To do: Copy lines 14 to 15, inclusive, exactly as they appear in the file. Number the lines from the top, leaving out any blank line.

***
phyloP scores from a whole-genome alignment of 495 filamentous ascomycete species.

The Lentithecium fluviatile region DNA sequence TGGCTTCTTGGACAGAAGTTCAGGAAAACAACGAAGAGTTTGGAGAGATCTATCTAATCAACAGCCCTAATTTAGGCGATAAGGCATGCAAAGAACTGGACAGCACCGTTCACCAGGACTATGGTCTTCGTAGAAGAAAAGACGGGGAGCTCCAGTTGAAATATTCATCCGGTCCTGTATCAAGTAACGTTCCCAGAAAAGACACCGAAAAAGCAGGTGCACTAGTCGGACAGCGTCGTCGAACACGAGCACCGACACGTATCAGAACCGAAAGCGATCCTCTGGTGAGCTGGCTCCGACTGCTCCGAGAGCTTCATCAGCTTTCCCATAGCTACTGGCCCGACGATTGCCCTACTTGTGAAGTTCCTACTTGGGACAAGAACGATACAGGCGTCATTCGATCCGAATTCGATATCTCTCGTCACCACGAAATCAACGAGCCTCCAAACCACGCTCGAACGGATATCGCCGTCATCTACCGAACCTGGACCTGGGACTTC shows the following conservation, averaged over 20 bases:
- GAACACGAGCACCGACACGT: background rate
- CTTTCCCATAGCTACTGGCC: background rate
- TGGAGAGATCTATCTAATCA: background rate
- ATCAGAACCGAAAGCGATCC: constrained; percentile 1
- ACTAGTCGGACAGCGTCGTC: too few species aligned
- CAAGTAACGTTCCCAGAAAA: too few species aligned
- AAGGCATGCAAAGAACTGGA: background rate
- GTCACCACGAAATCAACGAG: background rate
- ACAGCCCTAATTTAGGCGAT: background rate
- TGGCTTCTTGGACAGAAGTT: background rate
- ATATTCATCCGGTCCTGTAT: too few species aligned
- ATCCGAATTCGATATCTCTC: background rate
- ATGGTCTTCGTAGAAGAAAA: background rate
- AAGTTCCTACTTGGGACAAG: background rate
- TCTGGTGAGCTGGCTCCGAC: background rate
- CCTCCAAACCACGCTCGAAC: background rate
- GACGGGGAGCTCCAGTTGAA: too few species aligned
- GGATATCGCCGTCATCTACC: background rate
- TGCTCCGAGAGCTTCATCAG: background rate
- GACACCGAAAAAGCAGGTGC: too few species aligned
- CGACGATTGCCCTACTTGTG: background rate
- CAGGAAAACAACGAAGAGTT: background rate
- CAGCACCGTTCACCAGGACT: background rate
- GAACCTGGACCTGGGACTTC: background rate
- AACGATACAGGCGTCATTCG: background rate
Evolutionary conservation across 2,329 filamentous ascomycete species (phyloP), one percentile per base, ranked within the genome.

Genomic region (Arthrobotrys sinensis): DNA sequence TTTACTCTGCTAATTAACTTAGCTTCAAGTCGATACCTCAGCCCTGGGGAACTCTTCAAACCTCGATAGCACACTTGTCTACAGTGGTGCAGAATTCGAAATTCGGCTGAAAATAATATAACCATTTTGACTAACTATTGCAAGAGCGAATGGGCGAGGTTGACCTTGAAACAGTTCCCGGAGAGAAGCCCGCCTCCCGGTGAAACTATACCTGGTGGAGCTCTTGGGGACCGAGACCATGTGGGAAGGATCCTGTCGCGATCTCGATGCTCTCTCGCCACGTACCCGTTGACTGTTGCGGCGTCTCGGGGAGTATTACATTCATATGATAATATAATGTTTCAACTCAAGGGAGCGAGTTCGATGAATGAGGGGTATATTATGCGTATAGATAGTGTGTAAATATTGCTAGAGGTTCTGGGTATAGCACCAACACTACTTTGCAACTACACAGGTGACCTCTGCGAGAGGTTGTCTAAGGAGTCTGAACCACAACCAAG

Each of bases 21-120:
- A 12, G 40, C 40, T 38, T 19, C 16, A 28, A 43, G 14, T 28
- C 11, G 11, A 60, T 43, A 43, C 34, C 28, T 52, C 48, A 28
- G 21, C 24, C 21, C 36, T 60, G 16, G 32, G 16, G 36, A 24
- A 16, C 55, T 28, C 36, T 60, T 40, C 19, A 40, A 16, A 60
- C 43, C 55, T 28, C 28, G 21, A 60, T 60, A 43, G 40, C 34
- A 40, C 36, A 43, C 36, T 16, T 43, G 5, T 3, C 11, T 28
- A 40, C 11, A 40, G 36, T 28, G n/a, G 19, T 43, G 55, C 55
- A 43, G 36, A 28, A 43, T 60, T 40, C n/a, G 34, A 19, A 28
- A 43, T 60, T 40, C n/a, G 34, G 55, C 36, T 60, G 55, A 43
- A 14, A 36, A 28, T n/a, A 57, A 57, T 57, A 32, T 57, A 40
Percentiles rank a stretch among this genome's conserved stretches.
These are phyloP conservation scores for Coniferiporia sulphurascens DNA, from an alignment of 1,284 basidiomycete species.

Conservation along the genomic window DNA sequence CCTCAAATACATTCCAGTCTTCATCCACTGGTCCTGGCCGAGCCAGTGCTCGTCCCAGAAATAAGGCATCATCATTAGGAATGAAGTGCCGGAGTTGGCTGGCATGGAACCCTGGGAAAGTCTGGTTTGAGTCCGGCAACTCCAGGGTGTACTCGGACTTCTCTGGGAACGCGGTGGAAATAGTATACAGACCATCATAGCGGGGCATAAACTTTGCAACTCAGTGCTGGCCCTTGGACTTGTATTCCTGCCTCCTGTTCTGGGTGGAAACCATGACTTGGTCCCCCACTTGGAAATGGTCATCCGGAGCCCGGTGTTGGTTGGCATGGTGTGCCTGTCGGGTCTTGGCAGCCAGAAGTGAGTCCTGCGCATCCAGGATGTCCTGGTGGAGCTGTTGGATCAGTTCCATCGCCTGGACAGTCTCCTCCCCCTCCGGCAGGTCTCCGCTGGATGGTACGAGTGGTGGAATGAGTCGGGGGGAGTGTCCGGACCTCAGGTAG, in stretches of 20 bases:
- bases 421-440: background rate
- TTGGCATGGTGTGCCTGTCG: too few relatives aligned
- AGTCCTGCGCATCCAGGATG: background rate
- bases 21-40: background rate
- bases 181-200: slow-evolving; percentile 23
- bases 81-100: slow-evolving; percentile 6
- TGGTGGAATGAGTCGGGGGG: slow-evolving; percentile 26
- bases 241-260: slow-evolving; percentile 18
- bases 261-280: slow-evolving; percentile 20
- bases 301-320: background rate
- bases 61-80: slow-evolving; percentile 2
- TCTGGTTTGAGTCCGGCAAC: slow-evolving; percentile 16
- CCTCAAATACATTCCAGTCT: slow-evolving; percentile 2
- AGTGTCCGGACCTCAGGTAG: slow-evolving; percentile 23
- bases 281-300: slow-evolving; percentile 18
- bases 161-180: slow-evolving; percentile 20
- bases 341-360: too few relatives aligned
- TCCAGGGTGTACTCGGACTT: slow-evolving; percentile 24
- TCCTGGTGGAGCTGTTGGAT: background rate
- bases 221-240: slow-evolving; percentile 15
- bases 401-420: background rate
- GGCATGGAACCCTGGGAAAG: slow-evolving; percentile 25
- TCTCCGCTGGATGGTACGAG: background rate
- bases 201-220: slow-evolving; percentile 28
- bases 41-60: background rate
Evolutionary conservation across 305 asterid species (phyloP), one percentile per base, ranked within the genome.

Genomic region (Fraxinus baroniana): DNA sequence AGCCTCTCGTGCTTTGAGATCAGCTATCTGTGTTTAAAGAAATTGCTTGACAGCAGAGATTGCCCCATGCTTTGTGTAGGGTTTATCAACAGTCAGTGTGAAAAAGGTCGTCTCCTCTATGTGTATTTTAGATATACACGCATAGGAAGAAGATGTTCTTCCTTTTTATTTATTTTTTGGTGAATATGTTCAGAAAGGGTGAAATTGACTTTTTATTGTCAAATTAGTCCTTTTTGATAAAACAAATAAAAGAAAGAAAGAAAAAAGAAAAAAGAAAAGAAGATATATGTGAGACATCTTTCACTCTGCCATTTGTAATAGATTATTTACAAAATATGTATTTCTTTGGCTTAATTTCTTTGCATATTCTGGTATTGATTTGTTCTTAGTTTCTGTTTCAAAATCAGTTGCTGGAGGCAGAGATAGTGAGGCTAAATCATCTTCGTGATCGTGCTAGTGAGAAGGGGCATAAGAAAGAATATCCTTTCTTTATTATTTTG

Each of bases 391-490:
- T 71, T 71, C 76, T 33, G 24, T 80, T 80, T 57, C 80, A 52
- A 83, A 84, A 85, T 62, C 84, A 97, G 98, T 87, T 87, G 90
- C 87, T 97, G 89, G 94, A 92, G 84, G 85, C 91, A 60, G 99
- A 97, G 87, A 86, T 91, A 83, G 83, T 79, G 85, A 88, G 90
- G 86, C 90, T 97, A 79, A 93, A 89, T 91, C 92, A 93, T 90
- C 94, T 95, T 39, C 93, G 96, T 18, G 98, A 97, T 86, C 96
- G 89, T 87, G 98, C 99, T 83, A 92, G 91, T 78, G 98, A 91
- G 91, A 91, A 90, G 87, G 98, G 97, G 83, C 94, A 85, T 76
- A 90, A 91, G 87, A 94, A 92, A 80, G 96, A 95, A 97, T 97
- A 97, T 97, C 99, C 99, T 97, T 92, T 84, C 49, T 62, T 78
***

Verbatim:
- ATCCGAATTCGATATCTCTC: background rate
- ATGGTCTTCGTAGAAGAAAA: background rate